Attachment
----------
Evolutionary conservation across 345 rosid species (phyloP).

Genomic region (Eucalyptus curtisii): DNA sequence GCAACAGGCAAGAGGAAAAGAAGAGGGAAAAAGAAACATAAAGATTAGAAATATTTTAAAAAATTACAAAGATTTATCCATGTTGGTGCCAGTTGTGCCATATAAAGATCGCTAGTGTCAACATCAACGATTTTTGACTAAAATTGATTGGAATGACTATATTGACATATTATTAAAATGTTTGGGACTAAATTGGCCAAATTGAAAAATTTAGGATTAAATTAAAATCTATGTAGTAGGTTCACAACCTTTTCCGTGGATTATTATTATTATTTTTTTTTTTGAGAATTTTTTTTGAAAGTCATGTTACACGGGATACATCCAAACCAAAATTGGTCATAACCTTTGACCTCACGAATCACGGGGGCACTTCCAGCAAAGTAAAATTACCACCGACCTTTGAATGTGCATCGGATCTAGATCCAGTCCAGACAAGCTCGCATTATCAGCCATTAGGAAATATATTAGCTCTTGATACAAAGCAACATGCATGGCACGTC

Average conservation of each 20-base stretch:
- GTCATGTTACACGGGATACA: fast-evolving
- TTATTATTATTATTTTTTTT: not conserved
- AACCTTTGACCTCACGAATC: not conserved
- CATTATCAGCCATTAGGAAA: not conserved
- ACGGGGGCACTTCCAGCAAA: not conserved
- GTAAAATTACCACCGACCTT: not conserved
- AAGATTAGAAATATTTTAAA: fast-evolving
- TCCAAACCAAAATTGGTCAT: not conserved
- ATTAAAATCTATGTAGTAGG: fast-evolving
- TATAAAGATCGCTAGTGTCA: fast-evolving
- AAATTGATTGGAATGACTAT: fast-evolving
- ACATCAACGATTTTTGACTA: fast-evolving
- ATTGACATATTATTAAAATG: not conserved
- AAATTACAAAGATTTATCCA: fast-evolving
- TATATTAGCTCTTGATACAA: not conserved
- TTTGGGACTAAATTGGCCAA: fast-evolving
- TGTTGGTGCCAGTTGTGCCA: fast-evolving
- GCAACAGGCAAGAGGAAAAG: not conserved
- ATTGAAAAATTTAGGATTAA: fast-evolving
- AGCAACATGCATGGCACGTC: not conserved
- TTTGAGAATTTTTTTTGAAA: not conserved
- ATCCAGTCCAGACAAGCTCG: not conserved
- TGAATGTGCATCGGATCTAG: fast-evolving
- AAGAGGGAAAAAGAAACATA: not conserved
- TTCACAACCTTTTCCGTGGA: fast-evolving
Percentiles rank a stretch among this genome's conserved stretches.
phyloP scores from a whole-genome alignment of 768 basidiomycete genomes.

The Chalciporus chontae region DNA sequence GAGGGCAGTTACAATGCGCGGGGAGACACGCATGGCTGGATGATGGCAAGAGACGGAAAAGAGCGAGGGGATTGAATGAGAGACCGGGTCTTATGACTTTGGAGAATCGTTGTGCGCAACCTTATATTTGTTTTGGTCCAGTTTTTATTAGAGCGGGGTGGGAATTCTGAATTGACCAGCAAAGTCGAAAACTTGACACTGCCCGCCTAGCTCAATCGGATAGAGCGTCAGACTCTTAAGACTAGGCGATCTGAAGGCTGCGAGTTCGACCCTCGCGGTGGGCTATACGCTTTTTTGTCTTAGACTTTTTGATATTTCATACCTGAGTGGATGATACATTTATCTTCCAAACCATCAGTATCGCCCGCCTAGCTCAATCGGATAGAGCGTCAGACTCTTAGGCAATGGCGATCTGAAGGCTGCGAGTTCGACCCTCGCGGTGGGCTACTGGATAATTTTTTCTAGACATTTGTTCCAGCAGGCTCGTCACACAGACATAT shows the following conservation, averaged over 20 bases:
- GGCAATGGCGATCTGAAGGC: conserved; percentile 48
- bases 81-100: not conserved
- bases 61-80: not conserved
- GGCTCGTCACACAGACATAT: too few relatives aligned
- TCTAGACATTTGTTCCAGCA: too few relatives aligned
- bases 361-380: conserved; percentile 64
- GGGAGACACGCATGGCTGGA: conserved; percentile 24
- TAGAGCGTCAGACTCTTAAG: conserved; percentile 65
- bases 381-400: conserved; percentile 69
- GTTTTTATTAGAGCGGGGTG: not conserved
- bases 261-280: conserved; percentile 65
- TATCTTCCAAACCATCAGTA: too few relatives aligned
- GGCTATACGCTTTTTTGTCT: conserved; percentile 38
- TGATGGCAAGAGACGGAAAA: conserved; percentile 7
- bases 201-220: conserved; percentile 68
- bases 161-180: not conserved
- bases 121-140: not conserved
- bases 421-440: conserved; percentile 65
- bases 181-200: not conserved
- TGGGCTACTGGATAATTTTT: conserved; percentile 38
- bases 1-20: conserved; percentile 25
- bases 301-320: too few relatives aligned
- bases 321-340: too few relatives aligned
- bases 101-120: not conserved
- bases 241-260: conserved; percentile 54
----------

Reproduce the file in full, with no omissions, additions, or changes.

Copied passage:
Evolutionary conservation across 345 rosid species (phyloP).

Genomic region (Eucalyptus curtisii): DNA sequence GCAACAGGCAAGAGGAAAAGAAGAGGGAAAAAGAAACATAAAGATTAGAAATATTTTAAAAAATTACAAAGATTTATCCATGTTGGTGCCAGTTGTGCCATATAAAGATCGCTAGTGTCAACATCAACGATTTTTGACTAAAATTGATTGGAATGACTATATTGACATATTATTAAAATGTTTGGGACTAAATTGGCCAAATTGAAAAATTTAGGATTAAATTAAAATCTATGTAGTAGGTTCACAACCTTTTCCGTGGATTATTATTATTATTTTTTTTTTTGAGAATTTTTTTTGAAAGTCATGTTACACGGGATACATCCAAACCAAAATTGGTCATAACCTTTGACCTCACGAATCACGGGGGCACTTCCAGCAAAGTAAAATTACCACCGACCTTTGAATGTGCATCGGATCTAGATCCAGTCCAGACAAGCTCGCATTATCAGCCATTAGGAAATATATTAGCTCTTGATACAAAGCAACATGCATGGCACGTC

Average conservation of each 20-base stretch:
- GTCATGTTACACGGGATACA: fast-evolving
- TTATTATTATTATTTTTTTT: not conserved
- AACCTTTGACCTCACGAATC: not conserved
- CATTATCAGCCATTAGGAAA: not conserved
- ACGGGGGCACTTCCAGCAAA: not conserved
- GTAAAATTACCACCGACCTT: not conserved
- AAGATTAGAAATATTTTAAA: fast-evolving
- TCCAAACCAAAATTGGTCAT: not conserved
- ATTAAAATCTATGTAGTAGG: fast-evolving
- TATAAAGATCGCTAGTGTCA: fast-evolving
- AAATTGATTGGAATGACTAT: fast-evolving
- ACATCAACGATTTTTGACTA: fast-evolving
- ATTGACATATTATTAAAATG: not conserved
- AAATTACAAAGATTTATCCA: fast-evolving
- TATATTAGCTCTTGATACAA: not conserved
- TTTGGGACTAAATTGGCCAA: fast-evolving
- TGTTGGTGCCAGTTGTGCCA: fast-evolving
- GCAACAGGCAAGAGGAAAAG: not conserved
- ATTGAAAAATTTAGGATTAA: fast-evolving
- AGCAACATGCATGGCACGTC: not conserved
- TTTGAGAATTTTTTTTGAAA: not conserved
- ATCCAGTCCAGACAAGCTCG: not conserved
- TGAATGTGCATCGGATCTAG: fast-evolving
- AAGAGGGAAAAAGAAACATA: not conserved
- TTCACAACCTTTTCCGTGGA: fast-evolving
Percentiles rank a stretch among this genome's conserved stretches.
phyloP scores from a whole-genome alignment of 768 basidiomycete genomes.

The Chalciporus chontae region DNA sequence GAGGGCAGTTACAATGCGCGGGGAGACACGCATGGCTGGATGATGGCAAGAGACGGAAAAGAGCGAGGGGATTGAATGAGAGACCGGGTCTTATGACTTTGGAGAATCGTTGTGCGCAACCTTATATTTGTTTTGGTCCAGTTTTTATTAGAGCGGGGTGGGAATTCTGAATTGACCAGCAAAGTCGAAAACTTGACACTGCCCGCCTAGCTCAATCGGATAGAGCGTCAGACTCTTAAGACTAGGCGATCTGAAGGCTGCGAGTTCGACCCTCGCGGTGGGCTATACGCTTTTTTGTCTTAGACTTTTTGATATTTCATACCTGAGTGGATGATACATTTATCTTCCAAACCATCAGTATCGCCCGCCTAGCTCAATCGGATAGAGCGTCAGACTCTTAGGCAATGGCGATCTGAAGGCTGCGAGTTCGACCCTCGCGGTGGGCTACTGGATAATTTTTTCTAGACATTTGTTCCAGCAGGCTCGTCACACAGACATAT shows the following conservation, averaged over 20 bases:
- GGCAATGGCGATCTGAAGGC: conserved; percentile 48
- bases 81-100: not conserved
- bases 61-80: not conserved
- GGCTCGTCACACAGACATAT: too few relatives aligned
- TCTAGACATTTGTTCCAGCA: too few relatives aligned
- bases 361-380: conserved; percentile 64
- GGGAGACACGCATGGCTGGA: conserved; percentile 24
- TAGAGCGTCAGACTCTTAAG: conserved; percentile 65
- bases 381-400: conserved; percentile 69
- GTTTTTATTAGAGCGGGGTG: not conserved
- bases 261-280: conserved; percentile 65
- TATCTTCCAAACCATCAGTA: too few relatives aligned
- GGCTATACGCTTTTTTGTCT: conserved; percentile 38
- TGATGGCAAGAGACGGAAAA: conserved; percentile 7
- bases 201-220: conserved; percentile 68
- bases 161-180: not conserved
- bases 121-140: not conserved
- bases 421-440: conserved; percentile 65
- bases 181-200: not conserved
- TGGGCTACTGGATAATTTTT: conserved; percentile 38
- bases 1-20: conserved; percentile 25
- bases 301-320: too few relatives aligned
- bases 321-340: too few relatives aligned
- bases 101-120: not conserved
- bases 241-260: conserved; percentile 54